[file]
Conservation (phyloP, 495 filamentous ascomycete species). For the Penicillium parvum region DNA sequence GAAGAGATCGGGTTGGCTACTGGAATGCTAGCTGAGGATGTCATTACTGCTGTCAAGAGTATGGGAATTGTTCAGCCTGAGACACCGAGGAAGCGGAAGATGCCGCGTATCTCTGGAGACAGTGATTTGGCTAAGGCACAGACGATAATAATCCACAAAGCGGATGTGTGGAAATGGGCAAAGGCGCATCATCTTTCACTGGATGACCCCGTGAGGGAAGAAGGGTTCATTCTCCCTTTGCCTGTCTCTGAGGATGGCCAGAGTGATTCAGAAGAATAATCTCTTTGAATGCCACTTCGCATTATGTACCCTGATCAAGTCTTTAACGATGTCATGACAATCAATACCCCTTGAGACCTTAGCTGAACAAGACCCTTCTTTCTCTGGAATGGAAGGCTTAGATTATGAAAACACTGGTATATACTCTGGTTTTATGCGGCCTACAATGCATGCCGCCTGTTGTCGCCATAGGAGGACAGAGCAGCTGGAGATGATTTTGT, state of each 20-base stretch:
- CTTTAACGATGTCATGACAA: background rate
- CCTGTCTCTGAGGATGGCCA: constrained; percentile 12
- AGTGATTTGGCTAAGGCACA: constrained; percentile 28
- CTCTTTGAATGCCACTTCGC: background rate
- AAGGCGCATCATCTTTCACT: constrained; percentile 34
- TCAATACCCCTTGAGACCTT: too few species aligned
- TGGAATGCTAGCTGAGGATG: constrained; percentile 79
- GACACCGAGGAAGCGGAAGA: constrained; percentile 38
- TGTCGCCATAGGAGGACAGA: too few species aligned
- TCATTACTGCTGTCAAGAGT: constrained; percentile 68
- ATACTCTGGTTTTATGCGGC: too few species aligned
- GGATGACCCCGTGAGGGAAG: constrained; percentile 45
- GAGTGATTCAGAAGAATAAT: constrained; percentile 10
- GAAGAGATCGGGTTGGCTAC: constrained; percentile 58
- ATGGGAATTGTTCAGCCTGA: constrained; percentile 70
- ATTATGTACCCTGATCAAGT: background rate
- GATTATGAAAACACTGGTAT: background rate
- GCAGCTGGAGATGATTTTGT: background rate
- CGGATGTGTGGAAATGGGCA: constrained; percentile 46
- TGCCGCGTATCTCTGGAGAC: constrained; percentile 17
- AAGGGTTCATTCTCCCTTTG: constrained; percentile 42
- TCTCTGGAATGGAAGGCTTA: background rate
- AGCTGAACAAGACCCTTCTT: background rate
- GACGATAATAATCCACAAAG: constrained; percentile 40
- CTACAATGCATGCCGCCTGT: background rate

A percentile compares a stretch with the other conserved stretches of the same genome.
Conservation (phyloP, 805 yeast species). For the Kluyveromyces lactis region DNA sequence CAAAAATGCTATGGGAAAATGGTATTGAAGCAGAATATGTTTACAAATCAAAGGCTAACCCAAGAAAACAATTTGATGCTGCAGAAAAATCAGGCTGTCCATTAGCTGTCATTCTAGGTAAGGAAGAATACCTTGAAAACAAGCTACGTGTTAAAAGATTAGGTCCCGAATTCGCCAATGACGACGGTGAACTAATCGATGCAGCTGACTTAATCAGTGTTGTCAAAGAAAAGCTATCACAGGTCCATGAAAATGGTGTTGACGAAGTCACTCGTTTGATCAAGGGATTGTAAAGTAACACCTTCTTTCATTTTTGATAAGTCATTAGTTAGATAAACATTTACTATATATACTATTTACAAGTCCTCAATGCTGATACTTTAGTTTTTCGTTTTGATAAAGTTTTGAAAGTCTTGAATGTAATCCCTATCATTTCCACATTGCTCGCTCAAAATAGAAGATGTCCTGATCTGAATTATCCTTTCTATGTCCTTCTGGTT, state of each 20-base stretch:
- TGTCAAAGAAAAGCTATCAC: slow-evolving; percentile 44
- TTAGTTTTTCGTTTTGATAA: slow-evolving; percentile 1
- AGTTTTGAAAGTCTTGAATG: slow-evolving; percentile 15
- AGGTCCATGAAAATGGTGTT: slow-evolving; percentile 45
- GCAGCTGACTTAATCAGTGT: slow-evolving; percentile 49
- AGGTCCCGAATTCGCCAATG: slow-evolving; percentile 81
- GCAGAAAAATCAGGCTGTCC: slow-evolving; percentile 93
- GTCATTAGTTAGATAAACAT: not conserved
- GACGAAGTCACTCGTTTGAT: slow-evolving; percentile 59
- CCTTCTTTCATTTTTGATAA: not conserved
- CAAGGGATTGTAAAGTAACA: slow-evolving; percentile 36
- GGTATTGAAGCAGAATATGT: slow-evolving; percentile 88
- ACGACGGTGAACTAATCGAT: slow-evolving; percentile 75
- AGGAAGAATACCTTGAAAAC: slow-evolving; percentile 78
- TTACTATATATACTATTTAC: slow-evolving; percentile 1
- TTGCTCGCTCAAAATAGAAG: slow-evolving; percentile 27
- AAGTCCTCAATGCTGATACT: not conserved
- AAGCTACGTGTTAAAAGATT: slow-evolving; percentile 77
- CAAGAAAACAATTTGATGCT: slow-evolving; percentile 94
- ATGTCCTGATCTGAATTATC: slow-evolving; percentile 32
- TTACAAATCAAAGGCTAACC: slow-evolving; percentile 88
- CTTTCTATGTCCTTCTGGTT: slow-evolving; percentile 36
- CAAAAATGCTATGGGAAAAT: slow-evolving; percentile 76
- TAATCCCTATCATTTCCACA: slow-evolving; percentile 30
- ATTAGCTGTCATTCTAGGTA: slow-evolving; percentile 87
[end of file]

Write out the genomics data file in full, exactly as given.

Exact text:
Conservation (phyloP, 495 filamentous ascomycete species). For the Penicillium parvum region DNA sequence GAAGAGATCGGGTTGGCTACTGGAATGCTAGCTGAGGATGTCATTACTGCTGTCAAGAGTATGGGAATTGTTCAGCCTGAGACACCGAGGAAGCGGAAGATGCCGCGTATCTCTGGAGACAGTGATTTGGCTAAGGCACAGACGATAATAATCCACAAAGCGGATGTGTGGAAATGGGCAAAGGCGCATCATCTTTCACTGGATGACCCCGTGAGGGAAGAAGGGTTCATTCTCCCTTTGCCTGTCTCTGAGGATGGCCAGAGTGATTCAGAAGAATAATCTCTTTGAATGCCACTTCGCATTATGTACCCTGATCAAGTCTTTAACGATGTCATGACAATCAATACCCCTTGAGACCTTAGCTGAACAAGACCCTTCTTTCTCTGGAATGGAAGGCTTAGATTATGAAAACACTGGTATATACTCTGGTTTTATGCGGCCTACAATGCATGCCGCCTGTTGTCGCCATAGGAGGACAGAGCAGCTGGAGATGATTTTGT, state of each 20-base stretch:
- CTTTAACGATGTCATGACAA: background rate
- CCTGTCTCTGAGGATGGCCA: constrained; percentile 12
- AGTGATTTGGCTAAGGCACA: constrained; percentile 28
- CTCTTTGAATGCCACTTCGC: background rate
- AAGGCGCATCATCTTTCACT: constrained; percentile 34
- TCAATACCCCTTGAGACCTT: too few species aligned
- TGGAATGCTAGCTGAGGATG: constrained; percentile 79
- GACACCGAGGAAGCGGAAGA: constrained; percentile 38
- TGTCGCCATAGGAGGACAGA: too few species aligned
- TCATTACTGCTGTCAAGAGT: constrained; percentile 68
- ATACTCTGGTTTTATGCGGC: too few species aligned
- GGATGACCCCGTGAGGGAAG: constrained; percentile 45
- GAGTGATTCAGAAGAATAAT: constrained; percentile 10
- GAAGAGATCGGGTTGGCTAC: constrained; percentile 58
- ATGGGAATTGTTCAGCCTGA: constrained; percentile 70
- ATTATGTACCCTGATCAAGT: background rate
- GATTATGAAAACACTGGTAT: background rate
- GCAGCTGGAGATGATTTTGT: background rate
- CGGATGTGTGGAAATGGGCA: constrained; percentile 46
- TGCCGCGTATCTCTGGAGAC: constrained; percentile 17
- AAGGGTTCATTCTCCCTTTG: constrained; percentile 42
- TCTCTGGAATGGAAGGCTTA: background rate
- AGCTGAACAAGACCCTTCTT: background rate
- GACGATAATAATCCACAAAG: constrained; percentile 40
- CTACAATGCATGCCGCCTGT: background rate

A percentile compares a stretch with the other conserved stretches of the same genome.
Conservation (phyloP, 805 yeast species). For the Kluyveromyces lactis region DNA sequence CAAAAATGCTATGGGAAAATGGTATTGAAGCAGAATATGTTTACAAATCAAAGGCTAACCCAAGAAAACAATTTGATGCTGCAGAAAAATCAGGCTGTCCATTAGCTGTCATTCTAGGTAAGGAAGAATACCTTGAAAACAAGCTACGTGTTAAAAGATTAGGTCCCGAATTCGCCAATGACGACGGTGAACTAATCGATGCAGCTGACTTAATCAGTGTTGTCAAAGAAAAGCTATCACAGGTCCATGAAAATGGTGTTGACGAAGTCACTCGTTTGATCAAGGGATTGTAAAGTAACACCTTCTTTCATTTTTGATAAGTCATTAGTTAGATAAACATTTACTATATATACTATTTACAAGTCCTCAATGCTGATACTTTAGTTTTTCGTTTTGATAAAGTTTTGAAAGTCTTGAATGTAATCCCTATCATTTCCACATTGCTCGCTCAAAATAGAAGATGTCCTGATCTGAATTATCCTTTCTATGTCCTTCTGGTT, state of each 20-base stretch:
- TGTCAAAGAAAAGCTATCAC: slow-evolving; percentile 44
- TTAGTTTTTCGTTTTGATAA: slow-evolving; percentile 1
- AGTTTTGAAAGTCTTGAATG: slow-evolving; percentile 15
- AGGTCCATGAAAATGGTGTT: slow-evolving; percentile 45
- GCAGCTGACTTAATCAGTGT: slow-evolving; percentile 49
- AGGTCCCGAATTCGCCAATG: slow-evolving; percentile 81
- GCAGAAAAATCAGGCTGTCC: slow-evolving; percentile 93
- GTCATTAGTTAGATAAACAT: not conserved
- GACGAAGTCACTCGTTTGAT: slow-evolving; percentile 59
- CCTTCTTTCATTTTTGATAA: not conserved
- CAAGGGATTGTAAAGTAACA: slow-evolving; percentile 36
- GGTATTGAAGCAGAATATGT: slow-evolving; percentile 88
- ACGACGGTGAACTAATCGAT: slow-evolving; percentile 75
- AGGAAGAATACCTTGAAAAC: slow-evolving; percentile 78
- TTACTATATATACTATTTAC: slow-evolving; percentile 1
- TTGCTCGCTCAAAATAGAAG: slow-evolving; percentile 27
- AAGTCCTCAATGCTGATACT: not conserved
- AAGCTACGTGTTAAAAGATT: slow-evolving; percentile 77
- CAAGAAAACAATTTGATGCT: slow-evolving; percentile 94
- ATGTCCTGATCTGAATTATC: slow-evolving; percentile 32
- TTACAAATCAAAGGCTAACC: slow-evolving; percentile 88
- CTTTCTATGTCCTTCTGGTT: slow-evolving; percentile 36
- CAAAAATGCTATGGGAAAAT: slow-evolving; percentile 76
- TAATCCCTATCATTTCCACA: slow-evolving; percentile 30
- ATTAGCTGTCATTCTAGGTA: slow-evolving; percentile 87